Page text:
There are three functions of automatic transmission fluid (ATF), and the transmission cooling system plays a role in each of them.
- Hydraulically move valves and apply holding elements.
- Lubricates moving parts in the transmission.
- Regulates transmission temperature.
It’s all about Clean Fluid and Flow!!!
During the installation of newly remanufactured transmissions, contamination from an improperly serviced transmission cooling system may cause small passages to plug or valves to stick.
With clearances of .0015” in the valve body bore, it is very important to have clean transmission fluid circulating. Debris as small as a single human hair may cause a transmission to fail. For this reason, we certify our transmissions are clean prior to shipping them. Our dyno testing processes monitor for debris as small as 10 microns (.0003”).
Types of coolers / exchangers
Internal to the Radiator is the most common. There is a core connected to the transmission cooler lines that circulate ATF in the engine radiator tank. The core is submerged in engine coolant and is sealed to separate the two fluids. Due to the physics of heat transfer, the core can transfer the heat in the ATF to the engine coolant in the radiator. This is a fluid-to-fluid type of heat transfer.
Externally mounted is a core with only one inlet and one outlet for transmission fluid to circulate. Heat transfer occurs through fins connected between the fluid passages. The fins are exposed to airflow that dissipates the heat. This is a fluid-to-air type of cooler. This style of cooler may also be used in series with the radiator cooler in heavy-duty applications.
Shared cooler core with the AC condenser. This type has an inlet and outlet for AC refrigerant lines and an inlet and outlet for transmission fluid. The fluids are separated from each other, but they are contained in the same frame and space. When replacing this style of cooler, you will need to evacuate the Air Conditioning system. This is a fluid-to-air type of cooler.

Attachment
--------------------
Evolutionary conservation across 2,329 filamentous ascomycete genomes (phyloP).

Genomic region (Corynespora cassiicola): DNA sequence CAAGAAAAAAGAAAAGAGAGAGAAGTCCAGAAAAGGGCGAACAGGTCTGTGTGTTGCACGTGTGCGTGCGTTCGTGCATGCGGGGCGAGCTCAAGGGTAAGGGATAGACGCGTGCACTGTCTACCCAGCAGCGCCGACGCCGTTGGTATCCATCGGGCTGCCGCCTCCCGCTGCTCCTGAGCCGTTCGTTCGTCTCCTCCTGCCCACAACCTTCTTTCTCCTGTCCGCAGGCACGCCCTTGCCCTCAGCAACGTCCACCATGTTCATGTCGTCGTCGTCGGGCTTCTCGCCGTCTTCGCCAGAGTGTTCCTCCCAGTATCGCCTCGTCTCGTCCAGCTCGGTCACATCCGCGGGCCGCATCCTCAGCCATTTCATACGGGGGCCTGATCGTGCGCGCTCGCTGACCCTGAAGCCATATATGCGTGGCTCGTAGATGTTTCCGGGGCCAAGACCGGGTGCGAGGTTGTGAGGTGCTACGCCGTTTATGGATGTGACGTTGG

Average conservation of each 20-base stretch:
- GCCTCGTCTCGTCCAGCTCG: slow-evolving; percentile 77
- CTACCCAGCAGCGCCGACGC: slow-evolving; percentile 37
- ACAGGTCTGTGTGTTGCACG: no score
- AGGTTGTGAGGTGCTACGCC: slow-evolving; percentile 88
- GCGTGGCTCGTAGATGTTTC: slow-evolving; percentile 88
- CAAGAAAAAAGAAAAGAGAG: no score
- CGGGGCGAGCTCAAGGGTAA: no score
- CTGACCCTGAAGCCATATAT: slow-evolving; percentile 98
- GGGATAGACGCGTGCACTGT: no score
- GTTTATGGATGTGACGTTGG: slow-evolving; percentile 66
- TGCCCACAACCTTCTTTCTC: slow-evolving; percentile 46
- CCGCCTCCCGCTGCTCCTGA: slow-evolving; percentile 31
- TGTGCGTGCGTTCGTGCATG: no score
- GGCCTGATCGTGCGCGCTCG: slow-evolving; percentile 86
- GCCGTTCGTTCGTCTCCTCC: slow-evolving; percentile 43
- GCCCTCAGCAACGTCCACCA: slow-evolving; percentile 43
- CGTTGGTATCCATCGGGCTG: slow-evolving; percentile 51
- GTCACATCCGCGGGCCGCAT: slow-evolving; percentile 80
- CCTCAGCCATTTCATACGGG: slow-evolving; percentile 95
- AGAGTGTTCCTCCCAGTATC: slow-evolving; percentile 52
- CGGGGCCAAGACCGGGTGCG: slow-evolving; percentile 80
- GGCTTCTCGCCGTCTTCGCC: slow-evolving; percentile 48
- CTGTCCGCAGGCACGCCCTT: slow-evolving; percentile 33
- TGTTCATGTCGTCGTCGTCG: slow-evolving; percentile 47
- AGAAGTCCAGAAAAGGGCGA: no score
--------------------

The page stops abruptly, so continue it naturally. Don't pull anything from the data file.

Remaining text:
ATF Warmer has an inlet and outlet for engine coolant and an inlet and outlet for transmission fluid. This is similar to the internal radiator construction but, the cooler is bolted to the transmission case instead. These are fluid-to-fluid types of coolers.
This warmer has a mating surface with O-rings to seal against the transmission mating surface and circulate ATF. It has two tubes for the engine coolant hoses to connect.
This style warmer has a tube for each engine coolant hose as well as the transmission lines. This configuration will have external lines connecting to the transmission.
Internal cooler construction
- Early cooler design (pre-1990’s)
- Open tubes and passages.
- Does not have disruptors, turbulators, or obstacles to increase dwell time.
Internal Cooler Cross Section - Early Design
- Late Cooler Design - Stacked Plates starting in early 90’s
- Plates have internal fins and baffles to increase the surface area for the transfer of heat.
- Increased fluid dwell time to allow the fluid to transfer more heat.
- Impossible to ensure all contaminants are removed during the flushing process.
Internal Cooler Cross Section - Late Design
The purpose of the thermal bypass valve (TBV) is to bring the transmission fluid up to temperature quickly. This allows the transmission to operate more efficiently because the fluid is thinner (less viscous). This valve is not used in all applications. Some popular applications are GM’s 6L80 and Chryslers RFE series.
Thermal Bypass Valve (TBV)
The valve may be located internally or externally of the transmission, we will focus on the latter. There are three possible locations of the valve:
- Bolted directly to the transmission case.
- Built into the cooler.
- In the cooler lines between the transmission and the cooler.
MS Paint representation of possible TBV locations.
During cold operation, the thermal plunger is closed and allows the fluid to bypass the cooler until it reaches the operating temperature.